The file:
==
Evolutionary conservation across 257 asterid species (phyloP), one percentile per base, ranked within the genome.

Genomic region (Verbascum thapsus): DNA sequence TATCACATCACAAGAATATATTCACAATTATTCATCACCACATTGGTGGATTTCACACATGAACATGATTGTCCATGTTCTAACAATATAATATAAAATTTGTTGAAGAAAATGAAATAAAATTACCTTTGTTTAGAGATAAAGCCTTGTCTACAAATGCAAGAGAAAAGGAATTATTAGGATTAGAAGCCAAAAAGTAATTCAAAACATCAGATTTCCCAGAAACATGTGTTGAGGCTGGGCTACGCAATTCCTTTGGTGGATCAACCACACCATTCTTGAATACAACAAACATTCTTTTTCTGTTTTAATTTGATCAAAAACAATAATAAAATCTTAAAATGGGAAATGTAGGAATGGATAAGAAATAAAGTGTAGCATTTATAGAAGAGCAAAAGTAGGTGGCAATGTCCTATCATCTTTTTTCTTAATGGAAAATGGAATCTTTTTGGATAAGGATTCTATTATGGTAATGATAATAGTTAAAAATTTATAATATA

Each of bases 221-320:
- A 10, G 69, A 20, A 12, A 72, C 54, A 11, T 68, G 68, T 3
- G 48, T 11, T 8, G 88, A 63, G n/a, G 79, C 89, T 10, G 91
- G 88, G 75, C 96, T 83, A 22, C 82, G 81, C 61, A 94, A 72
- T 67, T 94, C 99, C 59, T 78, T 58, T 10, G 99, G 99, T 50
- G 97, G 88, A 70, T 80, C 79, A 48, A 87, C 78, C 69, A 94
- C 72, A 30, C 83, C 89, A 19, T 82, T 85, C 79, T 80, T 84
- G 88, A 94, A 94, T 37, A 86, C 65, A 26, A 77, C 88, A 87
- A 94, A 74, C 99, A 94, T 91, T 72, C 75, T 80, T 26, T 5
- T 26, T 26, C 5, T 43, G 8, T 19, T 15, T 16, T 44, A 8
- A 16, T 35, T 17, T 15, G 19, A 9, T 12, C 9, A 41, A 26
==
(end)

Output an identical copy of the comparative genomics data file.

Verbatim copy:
Evolutionary conservation across 257 asterid species (phyloP), one percentile per base, ranked within the genome.

Genomic region (Verbascum thapsus): DNA sequence TATCACATCACAAGAATATATTCACAATTATTCATCACCACATTGGTGGATTTCACACATGAACATGATTGTCCATGTTCTAACAATATAATATAAAATTTGTTGAAGAAAATGAAATAAAATTACCTTTGTTTAGAGATAAAGCCTTGTCTACAAATGCAAGAGAAAAGGAATTATTAGGATTAGAAGCCAAAAAGTAATTCAAAACATCAGATTTCCCAGAAACATGTGTTGAGGCTGGGCTACGCAATTCCTTTGGTGGATCAACCACACCATTCTTGAATACAACAAACATTCTTTTTCTGTTTTAATTTGATCAAAAACAATAATAAAATCTTAAAATGGGAAATGTAGGAATGGATAAGAAATAAAGTGTAGCATTTATAGAAGAGCAAAAGTAGGTGGCAATGTCCTATCATCTTTTTTCTTAATGGAAAATGGAATCTTTTTGGATAAGGATTCTATTATGGTAATGATAATAGTTAAAAATTTATAATATA

Each of bases 221-320:
- A 10, G 69, A 20, A 12, A 72, C 54, A 11, T 68, G 68, T 3
- G 48, T 11, T 8, G 88, A 63, G n/a, G 79, C 89, T 10, G 91
- G 88, G 75, C 96, T 83, A 22, C 82, G 81, C 61, A 94, A 72
- T 67, T 94, C 99, C 59, T 78, T 58, T 10, G 99, G 99, T 50
- G 97, G 88, A 70, T 80, C 79, A 48, A 87, C 78, C 69, A 94
- C 72, A 30, C 83, C 89, A 19, T 82, T 85, C 79, T 80, T 84
- G 88, A 94, A 94, T 37, A 86, C 65, A 26, A 77, C 88, A 87
- A 94, A 74, C 99, A 94, T 91, T 72, C 75, T 80, T 26, T 5
- T 26, T 26, C 5, T 43, G 8, T 19, T 15, T 16, T 44, A 8
- A 16, T 35, T 17, T 15, G 19, A 9, T 12, C 9, A 41, A 26